(crossposted from C&L.)

I’m a Democrat. But I believe what Republican Abraham Lincoln believed: That Government should do for people only what they cannot do better by themselves, and no more. That’s why my education reform offers more competition, and more control for schools and States. That’s why we’re getting rid of regulations that don’t work. That’s why our health care law relies on a reformed private market, not a Government program.

– President Barack Obama, State of the Union address, 2012.

Oh dear. Am I supposed to be a good little Democrat and stand up and cheer for this kind of feel-good, all-too-conservative campaign rhetoric?

I can’t. I’m too busy trying to figure out how I’m going to pay a $5000 copay on my recent gall bladder surgery. Coincidentally, I just got done reading about a woman who not only made use of the ACA’s pre-existing condition plan, she posted her own picture online to thank President Obama.

I know that feeling. When I found out I was eligible for this insurance, I was so relieved, I cried. I just had to hang on long enough to get the surgery done.

But afterward, the reality sinks in. You not only went into debt you couldn’t afford to get the surgery you need, you still have to come up with enough money to pay that insurance premium every month. (And you still have to come up with a way to pay the medical bills you incurred before you got the insurance.)

President Obama wants to brag about our “reformed” private insurance market? Seriously? We have this thing called the internet now, we can see what other countries do about health care. Hint: Not this.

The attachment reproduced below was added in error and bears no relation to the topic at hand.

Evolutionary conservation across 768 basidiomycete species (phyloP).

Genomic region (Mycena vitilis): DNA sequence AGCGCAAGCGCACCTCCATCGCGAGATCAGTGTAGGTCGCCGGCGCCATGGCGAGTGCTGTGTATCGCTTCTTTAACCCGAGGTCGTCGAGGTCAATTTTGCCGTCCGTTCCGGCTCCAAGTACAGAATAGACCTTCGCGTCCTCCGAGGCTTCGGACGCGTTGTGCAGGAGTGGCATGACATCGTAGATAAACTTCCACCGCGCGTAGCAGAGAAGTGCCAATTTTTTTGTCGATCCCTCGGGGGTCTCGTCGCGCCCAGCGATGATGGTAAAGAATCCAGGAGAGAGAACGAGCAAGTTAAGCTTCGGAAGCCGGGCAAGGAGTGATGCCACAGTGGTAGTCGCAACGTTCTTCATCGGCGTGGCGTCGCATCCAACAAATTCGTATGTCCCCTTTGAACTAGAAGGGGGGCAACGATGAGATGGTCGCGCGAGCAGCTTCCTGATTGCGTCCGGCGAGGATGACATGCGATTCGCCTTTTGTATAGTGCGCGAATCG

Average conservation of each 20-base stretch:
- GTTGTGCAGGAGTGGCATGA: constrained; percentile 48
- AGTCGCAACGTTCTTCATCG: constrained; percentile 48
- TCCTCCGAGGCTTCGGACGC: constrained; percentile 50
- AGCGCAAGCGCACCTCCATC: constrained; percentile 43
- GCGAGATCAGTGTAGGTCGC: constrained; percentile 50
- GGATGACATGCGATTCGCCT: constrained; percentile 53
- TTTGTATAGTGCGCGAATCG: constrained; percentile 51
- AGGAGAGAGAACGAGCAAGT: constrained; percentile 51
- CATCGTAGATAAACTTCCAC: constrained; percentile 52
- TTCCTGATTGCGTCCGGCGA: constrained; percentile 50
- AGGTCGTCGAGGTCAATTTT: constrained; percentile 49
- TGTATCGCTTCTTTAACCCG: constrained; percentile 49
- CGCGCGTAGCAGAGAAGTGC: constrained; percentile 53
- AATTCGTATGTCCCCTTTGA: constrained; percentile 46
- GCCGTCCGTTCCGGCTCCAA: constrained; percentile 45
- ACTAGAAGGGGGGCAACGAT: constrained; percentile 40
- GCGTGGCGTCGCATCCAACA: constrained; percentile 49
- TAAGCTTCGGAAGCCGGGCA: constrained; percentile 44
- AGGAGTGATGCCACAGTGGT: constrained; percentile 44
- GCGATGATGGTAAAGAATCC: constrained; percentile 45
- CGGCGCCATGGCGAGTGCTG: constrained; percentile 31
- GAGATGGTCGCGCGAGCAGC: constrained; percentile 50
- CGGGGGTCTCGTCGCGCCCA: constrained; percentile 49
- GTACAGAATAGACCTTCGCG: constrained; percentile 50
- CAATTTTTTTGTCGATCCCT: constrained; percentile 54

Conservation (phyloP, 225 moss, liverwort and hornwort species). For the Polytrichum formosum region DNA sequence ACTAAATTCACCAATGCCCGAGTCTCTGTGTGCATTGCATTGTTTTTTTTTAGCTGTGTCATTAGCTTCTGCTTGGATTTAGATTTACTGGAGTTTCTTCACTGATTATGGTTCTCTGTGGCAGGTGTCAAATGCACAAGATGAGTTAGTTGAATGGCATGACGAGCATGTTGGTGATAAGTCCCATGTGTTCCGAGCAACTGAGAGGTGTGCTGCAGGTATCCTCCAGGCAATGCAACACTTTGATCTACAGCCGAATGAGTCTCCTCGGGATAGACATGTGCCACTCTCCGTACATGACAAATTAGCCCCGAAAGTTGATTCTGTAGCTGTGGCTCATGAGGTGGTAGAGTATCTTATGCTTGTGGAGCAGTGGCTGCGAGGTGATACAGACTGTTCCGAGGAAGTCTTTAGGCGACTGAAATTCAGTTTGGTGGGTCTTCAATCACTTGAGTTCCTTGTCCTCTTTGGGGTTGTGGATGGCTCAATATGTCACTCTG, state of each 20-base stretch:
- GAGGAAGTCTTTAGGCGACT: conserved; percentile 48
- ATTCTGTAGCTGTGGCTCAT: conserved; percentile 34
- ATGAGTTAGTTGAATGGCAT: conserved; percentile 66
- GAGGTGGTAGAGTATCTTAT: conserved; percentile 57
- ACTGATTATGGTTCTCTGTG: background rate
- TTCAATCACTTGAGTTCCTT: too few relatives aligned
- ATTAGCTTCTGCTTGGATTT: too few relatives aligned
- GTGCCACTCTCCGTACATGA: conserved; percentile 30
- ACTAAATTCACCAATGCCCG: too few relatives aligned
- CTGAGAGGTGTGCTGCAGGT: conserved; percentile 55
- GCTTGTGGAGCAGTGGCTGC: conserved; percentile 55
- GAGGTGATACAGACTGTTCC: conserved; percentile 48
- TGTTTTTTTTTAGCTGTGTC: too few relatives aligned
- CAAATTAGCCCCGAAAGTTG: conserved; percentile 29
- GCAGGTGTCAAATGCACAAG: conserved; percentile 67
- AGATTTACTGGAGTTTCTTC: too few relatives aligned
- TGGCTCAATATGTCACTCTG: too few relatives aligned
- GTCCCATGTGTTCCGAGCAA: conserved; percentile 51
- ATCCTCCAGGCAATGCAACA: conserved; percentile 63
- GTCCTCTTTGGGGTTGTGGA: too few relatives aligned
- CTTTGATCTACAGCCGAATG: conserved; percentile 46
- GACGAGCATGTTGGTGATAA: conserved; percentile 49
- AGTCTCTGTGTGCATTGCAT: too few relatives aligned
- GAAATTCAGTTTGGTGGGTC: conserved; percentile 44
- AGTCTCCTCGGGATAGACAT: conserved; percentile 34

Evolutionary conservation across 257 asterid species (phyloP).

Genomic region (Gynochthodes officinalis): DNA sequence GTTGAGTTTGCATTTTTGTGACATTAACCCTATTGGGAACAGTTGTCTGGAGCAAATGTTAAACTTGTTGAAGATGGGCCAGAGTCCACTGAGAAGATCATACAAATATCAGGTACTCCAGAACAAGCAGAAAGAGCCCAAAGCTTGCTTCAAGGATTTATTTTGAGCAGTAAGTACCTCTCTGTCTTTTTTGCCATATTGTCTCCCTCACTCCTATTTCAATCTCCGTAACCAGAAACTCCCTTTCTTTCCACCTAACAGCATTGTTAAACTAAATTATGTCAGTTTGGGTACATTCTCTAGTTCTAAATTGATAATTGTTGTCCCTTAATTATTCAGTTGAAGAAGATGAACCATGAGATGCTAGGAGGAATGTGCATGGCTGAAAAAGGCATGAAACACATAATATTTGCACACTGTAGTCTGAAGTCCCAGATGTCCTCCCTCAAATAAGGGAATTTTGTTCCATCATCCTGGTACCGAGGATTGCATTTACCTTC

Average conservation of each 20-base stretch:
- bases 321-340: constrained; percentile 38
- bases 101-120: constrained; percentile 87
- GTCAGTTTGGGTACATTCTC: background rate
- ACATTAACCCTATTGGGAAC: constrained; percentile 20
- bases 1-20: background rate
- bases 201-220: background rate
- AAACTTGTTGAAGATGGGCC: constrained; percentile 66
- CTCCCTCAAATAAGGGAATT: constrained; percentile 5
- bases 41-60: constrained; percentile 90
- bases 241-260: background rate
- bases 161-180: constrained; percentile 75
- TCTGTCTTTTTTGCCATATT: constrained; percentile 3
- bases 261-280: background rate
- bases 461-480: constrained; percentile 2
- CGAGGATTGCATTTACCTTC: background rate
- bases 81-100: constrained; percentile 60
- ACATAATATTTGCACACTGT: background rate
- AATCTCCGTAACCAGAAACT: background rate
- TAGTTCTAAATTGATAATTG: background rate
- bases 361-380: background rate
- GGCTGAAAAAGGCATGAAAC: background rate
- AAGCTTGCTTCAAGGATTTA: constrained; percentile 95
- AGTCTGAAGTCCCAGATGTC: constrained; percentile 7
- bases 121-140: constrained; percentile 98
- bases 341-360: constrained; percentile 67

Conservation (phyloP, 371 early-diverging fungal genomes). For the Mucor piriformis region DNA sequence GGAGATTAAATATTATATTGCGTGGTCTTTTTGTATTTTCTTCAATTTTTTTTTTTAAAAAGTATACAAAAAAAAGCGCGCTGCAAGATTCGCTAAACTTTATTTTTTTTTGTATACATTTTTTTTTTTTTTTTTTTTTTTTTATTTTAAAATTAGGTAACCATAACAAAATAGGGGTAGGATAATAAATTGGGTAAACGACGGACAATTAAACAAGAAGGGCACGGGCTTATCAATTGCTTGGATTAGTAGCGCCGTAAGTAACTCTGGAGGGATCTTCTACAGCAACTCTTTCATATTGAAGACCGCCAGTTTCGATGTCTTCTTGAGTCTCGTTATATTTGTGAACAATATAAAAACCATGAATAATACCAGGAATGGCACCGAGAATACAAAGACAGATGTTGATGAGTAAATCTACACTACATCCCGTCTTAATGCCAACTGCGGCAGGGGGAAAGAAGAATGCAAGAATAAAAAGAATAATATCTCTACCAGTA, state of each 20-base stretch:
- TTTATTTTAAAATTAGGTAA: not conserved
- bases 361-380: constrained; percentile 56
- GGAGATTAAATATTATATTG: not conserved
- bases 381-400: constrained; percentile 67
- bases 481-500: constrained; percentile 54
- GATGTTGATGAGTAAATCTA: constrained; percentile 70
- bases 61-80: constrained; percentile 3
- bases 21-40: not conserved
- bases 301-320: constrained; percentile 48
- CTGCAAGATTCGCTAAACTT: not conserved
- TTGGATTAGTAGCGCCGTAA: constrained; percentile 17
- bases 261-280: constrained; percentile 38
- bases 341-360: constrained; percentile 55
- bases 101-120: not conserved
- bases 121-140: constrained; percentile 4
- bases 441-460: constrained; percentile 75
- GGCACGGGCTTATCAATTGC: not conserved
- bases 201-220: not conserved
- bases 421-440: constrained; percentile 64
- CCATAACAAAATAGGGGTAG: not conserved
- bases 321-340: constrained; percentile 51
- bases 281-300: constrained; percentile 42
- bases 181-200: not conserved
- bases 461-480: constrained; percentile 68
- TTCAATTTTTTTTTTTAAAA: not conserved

Here’s what that same young woman (she has several chronic conditions and lost her part-time job when she took leave for her surgery) wrote Monday:

I’m still stupidly bummed, broke and haven’t had any sales in the shop in like a week (despite listing five new items last week) which doesn’t help. I also don’t think I’ll be able to raise $237 before the end of the month to pay February’s PCIP premium and that sucks really bad. Without sales coming in, I don’t have enough so I don’t know what to do about that. I hate being so broke and in medical bill debt Hell. I mean, I’m thrilled to be healthy but it feels like, at what cost, you know? What good is it to be healthy if you’re ruined because of it?

She’s got a point, Mr. President. Me, I still have the exact same complaint about the Affordable Care Act that I did when you were trying to pass it: The subsidies aren’t enough. The co-pays are too big. This is only what passes for “affordable” when you’re a millionaire politician.

These desperate times calls for big changes, not corporate-friendly tweaks of the existing system. That’s what I’m still waiting to hear.

9 thoughts on “Bootstraps

  1. To hell with the debt part, Suze. You got your health back, that’s the important thing!

    Hey, we’re all part of the 99%, which basically means we’re ALL in some kind of debt: Capitalism, ya know?

    Screw the venders, send em ten bucks a month, if that’s all you can afford. Blood and turnips, right?

  2. Dr Black said something several months (weeks?) ago about how “credit” has apparently become the only legal tender. They’re all in bed together – the banks, the insurers, the drug and medical equipment companies and corporate medicine.

    And they’ve got us by the short-hairs.

    (well, some of “us”)

  3. Hell is empty; all the devils are here.
    What a fine little society we’ve created for ourselves, eh?

  4. Obama, using his usual code, was saying “Fuck you and that New Deal that the Dem Party rode in on.” Sooner or later all of us without health insurance will be in the same leaky boat. All we can do is try to bail each other out.

  5. I should have written “without GOOD health insurance” I paid $300 a month for two years for insurance that turned out to be close to worthless when I really needed it.

  6. “Insurance that turned out to be worthless,” just like the insurance Obamacare’s mandate will force us to buy.

    It’s one thing not to get health care.

    It’s another thing to pay not to get health care.

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